|Some progress||KfW has excluded coal from its investment and limits investment in upstream oil & gas in some of its operations. KfW has publicly stated that it may invest up to 1/3 of its energy investment into fossil gas until 2030.|
|Alignment and reasoning|
|Coal policies||Excludes all coal investments with minimal exceptions.|
|Upstream oil and gas policies||Excludes some upstream oil and gas activities. However, KfW IPEX, for instance, still lists oil and gas exploration as part of its business.|
|Downstream oil and gas policies||KfW may invest up to 1/3 of its energy investment in fossil gas.|
|Supply-side energy efficiency||No evidence of efficiency requirements of fossil fuel-fired power generation.|
Disclaimer: KfW Group is comprised of four institutions: KfW Development Bank, KfW IPEX Bank (International project and export finance bank), DEG (private sector finance in developing and emerging markets) and a branch for domestic lending and support. Unless specified otherwise, the provided information concern the entire KfW Group.
KfW Group has excluded all coal investments, including for transport and related infrastructure. The refurbishment of existing coal-fired power generation is not excluded. KfW has included a minimal exemption for combined heat and power generation facilities in developing countries, “if there is a particularly high sustainability contribution, major environmental hazards are reduced, and if there demonstrably is no more climate-friendly alternative.”
Oil and gas
KfW has excluded non-conventional prospection, exploration and extraction of oil from bituminous shale, tar sands or oil sands.
However, development of conventional oil and gas fields has not been excluded across the entire bank and continues to be listed as a business field of KfW IPEX.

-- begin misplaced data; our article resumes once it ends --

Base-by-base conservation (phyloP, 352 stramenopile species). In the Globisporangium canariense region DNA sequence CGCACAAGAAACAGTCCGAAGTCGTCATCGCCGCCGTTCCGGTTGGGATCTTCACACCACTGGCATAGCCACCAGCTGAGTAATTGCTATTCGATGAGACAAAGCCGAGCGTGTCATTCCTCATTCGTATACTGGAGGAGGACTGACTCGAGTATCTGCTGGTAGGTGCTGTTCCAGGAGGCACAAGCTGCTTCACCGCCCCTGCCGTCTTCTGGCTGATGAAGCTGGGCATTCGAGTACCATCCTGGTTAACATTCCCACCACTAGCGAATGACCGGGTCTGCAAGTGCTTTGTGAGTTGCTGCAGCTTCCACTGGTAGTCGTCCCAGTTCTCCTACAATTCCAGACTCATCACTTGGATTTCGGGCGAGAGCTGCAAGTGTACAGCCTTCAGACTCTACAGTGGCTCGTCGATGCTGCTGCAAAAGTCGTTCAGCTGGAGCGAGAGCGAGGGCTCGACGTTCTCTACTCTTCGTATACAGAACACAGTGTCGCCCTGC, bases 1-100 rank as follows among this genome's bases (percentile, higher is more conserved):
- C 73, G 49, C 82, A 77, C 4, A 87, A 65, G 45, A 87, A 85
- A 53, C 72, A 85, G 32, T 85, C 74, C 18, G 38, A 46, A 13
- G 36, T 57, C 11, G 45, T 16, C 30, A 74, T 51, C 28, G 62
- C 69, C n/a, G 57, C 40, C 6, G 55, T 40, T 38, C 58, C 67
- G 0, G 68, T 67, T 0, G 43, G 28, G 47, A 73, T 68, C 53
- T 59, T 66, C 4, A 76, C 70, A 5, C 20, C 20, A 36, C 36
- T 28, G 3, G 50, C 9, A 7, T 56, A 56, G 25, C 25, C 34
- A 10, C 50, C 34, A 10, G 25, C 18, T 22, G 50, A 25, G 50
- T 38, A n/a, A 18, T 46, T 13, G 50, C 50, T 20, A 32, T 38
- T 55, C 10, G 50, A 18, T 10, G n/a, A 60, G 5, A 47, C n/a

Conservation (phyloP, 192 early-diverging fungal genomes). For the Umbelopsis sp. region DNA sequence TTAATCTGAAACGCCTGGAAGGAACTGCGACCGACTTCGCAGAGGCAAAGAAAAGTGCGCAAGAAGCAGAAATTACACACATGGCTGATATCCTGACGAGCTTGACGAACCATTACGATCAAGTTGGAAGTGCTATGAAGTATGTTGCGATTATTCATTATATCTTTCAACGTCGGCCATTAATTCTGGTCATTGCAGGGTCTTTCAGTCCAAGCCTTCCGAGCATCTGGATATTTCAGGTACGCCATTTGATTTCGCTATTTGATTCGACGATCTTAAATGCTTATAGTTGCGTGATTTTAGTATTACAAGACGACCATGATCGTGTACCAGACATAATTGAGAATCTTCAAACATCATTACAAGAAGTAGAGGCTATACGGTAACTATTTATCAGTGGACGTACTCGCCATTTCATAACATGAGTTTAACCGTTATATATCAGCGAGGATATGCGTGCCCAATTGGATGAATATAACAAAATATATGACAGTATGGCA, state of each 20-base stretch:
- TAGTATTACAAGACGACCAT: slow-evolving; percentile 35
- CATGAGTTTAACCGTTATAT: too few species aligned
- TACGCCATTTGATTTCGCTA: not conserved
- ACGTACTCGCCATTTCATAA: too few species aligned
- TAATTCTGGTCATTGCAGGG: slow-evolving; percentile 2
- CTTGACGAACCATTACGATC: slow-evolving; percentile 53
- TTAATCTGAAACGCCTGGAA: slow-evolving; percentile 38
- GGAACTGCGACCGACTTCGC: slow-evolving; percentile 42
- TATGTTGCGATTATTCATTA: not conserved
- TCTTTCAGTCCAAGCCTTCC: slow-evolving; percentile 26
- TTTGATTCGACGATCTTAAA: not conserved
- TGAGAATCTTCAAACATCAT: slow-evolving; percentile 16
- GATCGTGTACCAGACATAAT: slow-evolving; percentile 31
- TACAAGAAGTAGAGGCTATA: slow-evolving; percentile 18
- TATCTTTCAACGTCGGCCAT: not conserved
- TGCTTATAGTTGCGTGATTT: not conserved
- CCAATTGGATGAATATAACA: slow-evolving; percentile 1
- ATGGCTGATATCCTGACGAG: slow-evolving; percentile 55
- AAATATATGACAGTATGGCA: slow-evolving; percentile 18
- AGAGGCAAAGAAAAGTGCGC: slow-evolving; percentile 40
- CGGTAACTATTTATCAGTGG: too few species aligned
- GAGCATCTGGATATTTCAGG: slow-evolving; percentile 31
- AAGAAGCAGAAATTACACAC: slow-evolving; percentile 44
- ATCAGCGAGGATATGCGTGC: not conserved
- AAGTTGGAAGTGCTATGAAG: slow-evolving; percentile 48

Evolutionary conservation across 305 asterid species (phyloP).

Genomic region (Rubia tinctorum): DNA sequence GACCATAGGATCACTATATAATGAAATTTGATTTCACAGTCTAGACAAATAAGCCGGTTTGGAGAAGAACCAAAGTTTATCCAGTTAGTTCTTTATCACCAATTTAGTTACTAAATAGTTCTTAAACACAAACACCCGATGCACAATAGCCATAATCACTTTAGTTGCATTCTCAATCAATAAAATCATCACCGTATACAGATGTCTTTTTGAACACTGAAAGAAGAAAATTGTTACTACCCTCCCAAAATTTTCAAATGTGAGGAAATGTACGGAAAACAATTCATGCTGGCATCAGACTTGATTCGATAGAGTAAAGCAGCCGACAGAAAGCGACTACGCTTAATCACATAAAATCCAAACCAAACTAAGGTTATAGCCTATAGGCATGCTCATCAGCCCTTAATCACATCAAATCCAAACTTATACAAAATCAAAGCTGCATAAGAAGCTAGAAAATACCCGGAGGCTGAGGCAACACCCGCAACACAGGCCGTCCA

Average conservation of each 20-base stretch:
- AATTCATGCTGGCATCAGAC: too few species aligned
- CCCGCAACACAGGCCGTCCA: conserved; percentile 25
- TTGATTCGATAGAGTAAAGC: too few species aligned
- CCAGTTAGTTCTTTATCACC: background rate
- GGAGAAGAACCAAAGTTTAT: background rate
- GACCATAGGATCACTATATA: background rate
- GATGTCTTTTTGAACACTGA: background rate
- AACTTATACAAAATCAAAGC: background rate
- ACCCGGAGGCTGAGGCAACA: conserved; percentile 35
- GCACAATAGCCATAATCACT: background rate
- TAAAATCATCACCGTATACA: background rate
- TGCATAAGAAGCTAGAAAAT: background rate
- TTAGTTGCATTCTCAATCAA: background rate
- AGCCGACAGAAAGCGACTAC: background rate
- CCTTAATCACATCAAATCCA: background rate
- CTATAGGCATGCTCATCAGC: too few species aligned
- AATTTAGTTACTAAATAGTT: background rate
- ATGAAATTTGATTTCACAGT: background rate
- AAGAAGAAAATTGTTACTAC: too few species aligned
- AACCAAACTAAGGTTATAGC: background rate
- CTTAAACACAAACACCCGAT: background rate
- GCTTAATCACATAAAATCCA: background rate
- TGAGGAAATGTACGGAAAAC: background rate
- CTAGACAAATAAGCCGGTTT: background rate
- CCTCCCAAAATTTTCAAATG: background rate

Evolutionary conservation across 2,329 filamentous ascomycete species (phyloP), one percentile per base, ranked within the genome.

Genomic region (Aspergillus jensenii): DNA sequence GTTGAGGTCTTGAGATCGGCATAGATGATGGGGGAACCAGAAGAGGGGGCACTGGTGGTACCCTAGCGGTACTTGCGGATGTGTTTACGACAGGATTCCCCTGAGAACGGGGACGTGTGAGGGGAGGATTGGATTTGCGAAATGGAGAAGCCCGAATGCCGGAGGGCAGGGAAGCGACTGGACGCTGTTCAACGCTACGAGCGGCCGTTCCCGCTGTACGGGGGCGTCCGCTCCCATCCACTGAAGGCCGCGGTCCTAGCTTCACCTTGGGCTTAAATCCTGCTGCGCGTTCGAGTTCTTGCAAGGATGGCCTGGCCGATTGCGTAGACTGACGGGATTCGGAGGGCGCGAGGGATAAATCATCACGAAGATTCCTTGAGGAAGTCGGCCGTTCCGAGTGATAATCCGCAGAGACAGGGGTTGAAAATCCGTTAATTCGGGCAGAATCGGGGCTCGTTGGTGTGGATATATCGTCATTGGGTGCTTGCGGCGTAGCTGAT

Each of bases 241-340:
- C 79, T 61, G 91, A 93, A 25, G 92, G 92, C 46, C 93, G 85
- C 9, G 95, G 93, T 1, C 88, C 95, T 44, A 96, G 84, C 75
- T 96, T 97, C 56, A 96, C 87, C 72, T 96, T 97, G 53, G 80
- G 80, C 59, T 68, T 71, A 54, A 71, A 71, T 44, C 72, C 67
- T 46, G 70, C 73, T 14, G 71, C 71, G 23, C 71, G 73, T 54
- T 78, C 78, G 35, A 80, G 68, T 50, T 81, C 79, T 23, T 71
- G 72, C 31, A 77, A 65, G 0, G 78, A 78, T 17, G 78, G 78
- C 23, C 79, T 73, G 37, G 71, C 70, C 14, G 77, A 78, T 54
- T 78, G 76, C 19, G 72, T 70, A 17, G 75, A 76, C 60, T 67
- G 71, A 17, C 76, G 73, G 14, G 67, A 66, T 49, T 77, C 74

Investment in non-conventional prospection, exploration and extraction of natural gas is subject to:
- that no material groundwater drawdown or contamination is to be expected
- that measures for resource protection (in particular water) and recycling are taken
- that suitable technology is used for safe drilling, which includes integrated bore piping and pressure testing
KfW’s sectoral guidelines state that the bank will continue to finance natural gas power stations and has set a maximum threshold of 1/3 of total energy investment until 2030. KfW has developed a complex model that calculates reduced emissions through renewable energy investments and emissions from natural gas fired power generation. Applying a scenario by the International Energy Agency, KfW has come to the conclusion that 1/3 of its energy portfolio can be committed for natural gas power generation until 2030. Beyond 2030, KfW may finance gas-fired power stations in limited and individual circumstances. This is strongly in contradiction with the most ambitious net-zero scenario by the IEA. It is, therefore, evident that KfW has used a much less ambitious scenario by the IEA that allows for such an investment threshold.
It is unclear in how far KfW is assessing possible stranded asset risks and lock-in effects of fossil fuel infrastructure.
For international finance through KfW IPEX, DEG and the Development Bank, restrictions will have to come into force since the German government has signed Statement on International Public Support for the Clean Energy Transition at COP26. It states that undersigning countries “will end new direct public support for the international unabated fossil fuel energy sector by the end of 2022, except in limited and clearly defined circumstances that are consistent with a 1.5°C warming limit and the goals of the Paris Agreement.”
Recommendation: KfW must urgently review its sectoral guidelines and its Sustainable Finance Roadmap to align with a 1.5°C scenario, as envisioned by the German government undersigning the Glasgow Climate Pact.
Supply-side energy efficiency
There is no evidence that KfW has put thresholds into place for minimum efficiency of any financed fossil fuel power generation projects.